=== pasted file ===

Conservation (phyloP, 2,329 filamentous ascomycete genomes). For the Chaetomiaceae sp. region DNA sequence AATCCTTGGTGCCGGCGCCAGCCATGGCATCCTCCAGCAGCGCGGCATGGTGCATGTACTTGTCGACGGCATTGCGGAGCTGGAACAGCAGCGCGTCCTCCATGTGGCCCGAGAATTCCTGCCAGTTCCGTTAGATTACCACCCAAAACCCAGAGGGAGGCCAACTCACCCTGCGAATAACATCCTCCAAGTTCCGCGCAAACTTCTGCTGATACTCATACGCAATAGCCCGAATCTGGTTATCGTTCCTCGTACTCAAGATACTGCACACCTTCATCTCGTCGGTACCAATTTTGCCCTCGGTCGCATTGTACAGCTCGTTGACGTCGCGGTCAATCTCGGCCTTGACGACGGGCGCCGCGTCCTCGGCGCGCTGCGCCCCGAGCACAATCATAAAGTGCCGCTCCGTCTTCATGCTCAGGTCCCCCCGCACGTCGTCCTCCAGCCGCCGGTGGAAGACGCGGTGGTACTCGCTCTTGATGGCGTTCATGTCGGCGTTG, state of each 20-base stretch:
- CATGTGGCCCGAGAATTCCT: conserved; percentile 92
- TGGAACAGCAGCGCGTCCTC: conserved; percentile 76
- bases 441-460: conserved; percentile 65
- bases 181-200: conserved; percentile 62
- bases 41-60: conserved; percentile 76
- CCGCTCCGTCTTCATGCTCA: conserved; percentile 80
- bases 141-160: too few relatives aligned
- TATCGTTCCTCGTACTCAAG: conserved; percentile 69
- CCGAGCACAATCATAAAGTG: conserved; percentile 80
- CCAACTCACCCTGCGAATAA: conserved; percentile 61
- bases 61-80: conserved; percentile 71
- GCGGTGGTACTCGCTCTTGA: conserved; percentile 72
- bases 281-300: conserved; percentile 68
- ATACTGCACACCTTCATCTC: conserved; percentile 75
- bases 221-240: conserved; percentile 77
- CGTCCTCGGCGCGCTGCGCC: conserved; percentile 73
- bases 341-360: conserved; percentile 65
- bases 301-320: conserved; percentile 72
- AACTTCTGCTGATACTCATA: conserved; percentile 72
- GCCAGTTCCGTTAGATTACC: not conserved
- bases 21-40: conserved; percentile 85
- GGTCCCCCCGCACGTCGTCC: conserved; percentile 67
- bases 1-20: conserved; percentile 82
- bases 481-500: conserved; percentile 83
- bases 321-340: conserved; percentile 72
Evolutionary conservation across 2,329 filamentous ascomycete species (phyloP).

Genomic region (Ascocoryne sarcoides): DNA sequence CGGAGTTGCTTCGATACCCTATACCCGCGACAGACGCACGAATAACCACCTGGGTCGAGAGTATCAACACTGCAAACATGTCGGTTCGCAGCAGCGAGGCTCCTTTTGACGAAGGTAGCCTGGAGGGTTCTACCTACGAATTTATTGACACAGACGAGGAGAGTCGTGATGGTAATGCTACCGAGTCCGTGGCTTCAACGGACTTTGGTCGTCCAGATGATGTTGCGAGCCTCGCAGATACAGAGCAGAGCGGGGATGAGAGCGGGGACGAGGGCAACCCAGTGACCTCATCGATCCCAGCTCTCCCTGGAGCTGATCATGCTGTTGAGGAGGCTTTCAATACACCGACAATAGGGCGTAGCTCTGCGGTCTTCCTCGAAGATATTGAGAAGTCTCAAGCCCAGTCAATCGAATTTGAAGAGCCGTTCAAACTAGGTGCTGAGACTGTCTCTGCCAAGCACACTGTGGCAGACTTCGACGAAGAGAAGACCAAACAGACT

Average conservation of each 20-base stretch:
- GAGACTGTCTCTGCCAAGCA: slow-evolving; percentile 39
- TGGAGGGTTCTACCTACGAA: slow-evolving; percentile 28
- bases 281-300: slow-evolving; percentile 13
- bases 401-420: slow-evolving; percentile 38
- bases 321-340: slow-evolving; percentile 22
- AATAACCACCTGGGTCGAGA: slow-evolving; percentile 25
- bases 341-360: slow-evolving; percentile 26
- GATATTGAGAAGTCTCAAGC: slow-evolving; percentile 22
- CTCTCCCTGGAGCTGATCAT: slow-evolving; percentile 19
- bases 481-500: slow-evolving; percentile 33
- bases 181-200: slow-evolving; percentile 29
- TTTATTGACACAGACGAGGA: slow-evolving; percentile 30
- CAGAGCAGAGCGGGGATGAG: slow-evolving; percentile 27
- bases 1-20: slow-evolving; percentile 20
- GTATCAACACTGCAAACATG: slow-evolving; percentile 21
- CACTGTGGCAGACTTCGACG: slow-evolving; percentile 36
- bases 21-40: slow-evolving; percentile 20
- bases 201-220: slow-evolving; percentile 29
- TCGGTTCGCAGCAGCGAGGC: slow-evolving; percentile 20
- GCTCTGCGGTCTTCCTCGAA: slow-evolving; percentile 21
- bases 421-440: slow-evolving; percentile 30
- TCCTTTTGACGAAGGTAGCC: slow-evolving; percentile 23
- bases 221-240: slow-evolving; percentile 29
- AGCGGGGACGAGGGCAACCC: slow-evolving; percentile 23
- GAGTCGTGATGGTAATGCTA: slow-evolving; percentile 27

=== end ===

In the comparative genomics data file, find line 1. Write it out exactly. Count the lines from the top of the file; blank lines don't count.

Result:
Conservation (phyloP, 2,329 filamentous ascomycete genomes). For the Chaetomiaceae sp. region DNA sequence AATCCTTGGTGCCGGCGCCAGCCATGGCATCCTCCAGCAGCGCGGCATGGTGCATGTACTTGTCGACGGCATTGCGGAGCTGGAACAGCAGCGCGTCCTCCATGTGGCCCGAGAATTCCTGCCAGTTCCGTTAGATTACCACCCAAAACCCAGAGGGAGGCCAACTCACCCTGCGAATAACATCCTCCAAGTTCCGCGCAAACTTCTGCTGATACTCATACGCAATAGCCCGAATCTGGTTATCGTTCCTCGTACTCAAGATACTGCACACCTTCATCTCGTCGGTACCAATTTTGCCCTCGGTCGCATTGTACAGCTCGTTGACGTCGCGGTCAATCTCGGCCTTGACGACGGGCGCCGCGTCCTCGGCGCGCTGCGCCCCGAGCACAATCATAAAGTGCCGCTCCGTCTTCATGCTCAGGTCCCCCCGCACGTCGTCCTCCAGCCGCCGGTGGAAGACGCGGTGGTACTCGCTCTTGATGGCGTTCATGTCGGCGTTG, state of each 20-base stretch: